The Long Goodbye (1973)
★★★ / ★★★★
It is three o’clock in the morning when Detective Philip Marlowe (Elliot Gould) is woken up by his hungry cat. Out of food, he goes to the store to buy a can of his pet’s favorite chow and when he returns, his friend, Terry (Jim Bouton), with a huge scratch down his cheek, drops by and asks to be dropped off to Tijuana immediately. Marlowe agrees to help, but when he gets back to his apartment, three cops wish to ask him some questions involving Terry’s dead wife. Convinced that his friend is not a killer, Marlowe tries to clear Terry’s name which leads him to a woman named Eileen Wade (Nina van Pallandt), whose husband, a famous writer, had gone missing.
Based on the novel by Raymond Chandler, “The Long Goodbye” is an interesting breed of mystery because of its tendency to focus on the mundane, like how a cat jumps from a shelf, to a counter, and then to its owner’s shoulder or how its protagonist walks around so deep in thought that it appears as though he is sleepwalking. It creates a sort-of poetry between conversations that sometimes appear to be about one thing but really about something else entirely. Since it requires time and patience to get into its groove, the mystery is not quite so easy to figure out.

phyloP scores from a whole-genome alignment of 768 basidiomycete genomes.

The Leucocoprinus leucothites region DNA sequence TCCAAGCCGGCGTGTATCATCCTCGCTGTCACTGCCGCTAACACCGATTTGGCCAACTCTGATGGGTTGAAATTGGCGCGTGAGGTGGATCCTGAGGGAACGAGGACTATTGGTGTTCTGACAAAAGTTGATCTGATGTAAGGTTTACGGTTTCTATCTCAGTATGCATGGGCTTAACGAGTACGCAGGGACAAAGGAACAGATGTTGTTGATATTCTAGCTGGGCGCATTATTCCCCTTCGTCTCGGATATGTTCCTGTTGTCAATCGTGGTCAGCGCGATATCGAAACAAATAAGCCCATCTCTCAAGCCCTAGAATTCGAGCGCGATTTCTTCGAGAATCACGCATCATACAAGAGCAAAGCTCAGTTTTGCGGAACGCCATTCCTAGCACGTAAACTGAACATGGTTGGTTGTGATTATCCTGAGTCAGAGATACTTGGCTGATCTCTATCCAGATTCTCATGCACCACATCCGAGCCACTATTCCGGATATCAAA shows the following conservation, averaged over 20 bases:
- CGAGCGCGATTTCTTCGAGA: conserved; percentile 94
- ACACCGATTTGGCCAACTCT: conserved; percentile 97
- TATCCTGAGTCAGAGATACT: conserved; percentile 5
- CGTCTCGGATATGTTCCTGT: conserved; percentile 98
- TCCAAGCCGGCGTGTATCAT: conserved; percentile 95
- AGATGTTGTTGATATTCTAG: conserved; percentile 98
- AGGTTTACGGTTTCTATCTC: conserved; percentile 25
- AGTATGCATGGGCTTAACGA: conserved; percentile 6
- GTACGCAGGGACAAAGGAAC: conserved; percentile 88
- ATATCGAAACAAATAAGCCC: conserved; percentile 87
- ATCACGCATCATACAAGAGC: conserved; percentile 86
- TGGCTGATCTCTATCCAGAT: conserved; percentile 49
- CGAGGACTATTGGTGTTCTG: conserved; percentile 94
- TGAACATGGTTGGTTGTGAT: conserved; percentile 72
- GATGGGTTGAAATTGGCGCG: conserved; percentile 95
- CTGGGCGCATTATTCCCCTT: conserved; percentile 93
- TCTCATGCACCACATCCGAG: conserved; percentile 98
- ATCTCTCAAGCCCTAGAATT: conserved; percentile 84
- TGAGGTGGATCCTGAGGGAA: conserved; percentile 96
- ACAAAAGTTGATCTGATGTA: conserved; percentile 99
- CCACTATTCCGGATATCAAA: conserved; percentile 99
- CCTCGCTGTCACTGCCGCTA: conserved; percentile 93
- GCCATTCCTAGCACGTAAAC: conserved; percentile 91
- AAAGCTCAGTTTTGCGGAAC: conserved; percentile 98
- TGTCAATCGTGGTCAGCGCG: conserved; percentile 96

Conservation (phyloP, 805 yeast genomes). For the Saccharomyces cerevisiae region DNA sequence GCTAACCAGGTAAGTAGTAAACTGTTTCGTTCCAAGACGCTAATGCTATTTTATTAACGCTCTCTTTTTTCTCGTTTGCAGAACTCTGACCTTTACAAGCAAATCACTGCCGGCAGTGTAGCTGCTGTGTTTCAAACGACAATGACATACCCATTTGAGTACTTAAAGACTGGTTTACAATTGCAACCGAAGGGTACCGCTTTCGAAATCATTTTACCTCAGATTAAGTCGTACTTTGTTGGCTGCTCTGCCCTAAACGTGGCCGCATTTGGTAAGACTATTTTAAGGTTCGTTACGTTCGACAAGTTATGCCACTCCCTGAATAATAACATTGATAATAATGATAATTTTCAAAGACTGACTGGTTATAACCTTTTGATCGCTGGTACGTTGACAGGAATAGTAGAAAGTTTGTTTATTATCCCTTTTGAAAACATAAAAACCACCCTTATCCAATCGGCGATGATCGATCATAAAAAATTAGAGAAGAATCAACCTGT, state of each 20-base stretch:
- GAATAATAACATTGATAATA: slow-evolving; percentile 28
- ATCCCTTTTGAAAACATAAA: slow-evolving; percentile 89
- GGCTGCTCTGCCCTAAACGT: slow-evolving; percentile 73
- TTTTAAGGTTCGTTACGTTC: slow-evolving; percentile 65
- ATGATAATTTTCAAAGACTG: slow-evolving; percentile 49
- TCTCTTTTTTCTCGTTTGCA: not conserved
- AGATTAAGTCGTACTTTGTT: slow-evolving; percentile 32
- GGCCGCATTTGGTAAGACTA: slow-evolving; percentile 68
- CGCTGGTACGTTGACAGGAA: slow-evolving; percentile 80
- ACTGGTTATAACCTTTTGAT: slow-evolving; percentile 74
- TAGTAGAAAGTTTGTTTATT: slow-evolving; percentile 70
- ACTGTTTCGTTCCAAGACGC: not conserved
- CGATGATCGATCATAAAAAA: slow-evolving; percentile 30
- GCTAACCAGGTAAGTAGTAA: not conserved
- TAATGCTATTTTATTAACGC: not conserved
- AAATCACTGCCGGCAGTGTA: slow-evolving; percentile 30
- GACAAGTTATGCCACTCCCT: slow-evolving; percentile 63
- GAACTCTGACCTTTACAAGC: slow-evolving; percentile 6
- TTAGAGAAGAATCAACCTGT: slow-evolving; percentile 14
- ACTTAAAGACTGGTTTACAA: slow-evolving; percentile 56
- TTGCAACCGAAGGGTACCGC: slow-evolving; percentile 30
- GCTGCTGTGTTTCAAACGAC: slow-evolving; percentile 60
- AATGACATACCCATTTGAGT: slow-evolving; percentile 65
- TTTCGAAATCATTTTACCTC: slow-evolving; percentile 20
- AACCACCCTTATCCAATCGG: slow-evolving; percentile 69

I loved the way Gould plays his character with such a dry sense of humor and an air of secrecy. From the moment we lay eyes on him, it is increasingly understandable why he has a cat instead of a girlfriend because most cats do not require much attention and affection. I am especially drawn to Marlowe when he is on the move: his shoulders a bit hunched and has the tendency to mumble things to himself that only he could decipher. Throughout, Marlowe surprises us with his high level of wit and intelligence, qualities that a person will likely not consider him to have simply by looking at him. In a way, his greatest weapon is his ability to appear ordinary so those who he find suspect will have their guard down.
The way it is shot is interesting because it is drained of colors that pop out. For this same reason, it can be exhausting to stare at various shadings of grey, black, white, and beige. While it is perhaps the point considering that it contains plenty of noir elements in the screenplay’s DNA, I found it challenging to be fully engrossed in the material when the detective is not in the foreground. It does not help that the other actors, though adequate, do not inject something special in their characters to inspire us to ask questions about them as people living specific lifestyles in ‘70s Hollywood.
Directed by Robert Altman, “The Long Goodbye” does not have a predictable trajectory. Though it might bore half of the audience with its seemingly unrelated side quests from the central murder plot, it all comes together in a way that makes sense without relying on flashbacks that hammer us over the head with what happened exactly. It trusts us to have retained the memory of the events along with their implications and the last-minute revelations simply fill in the gaps.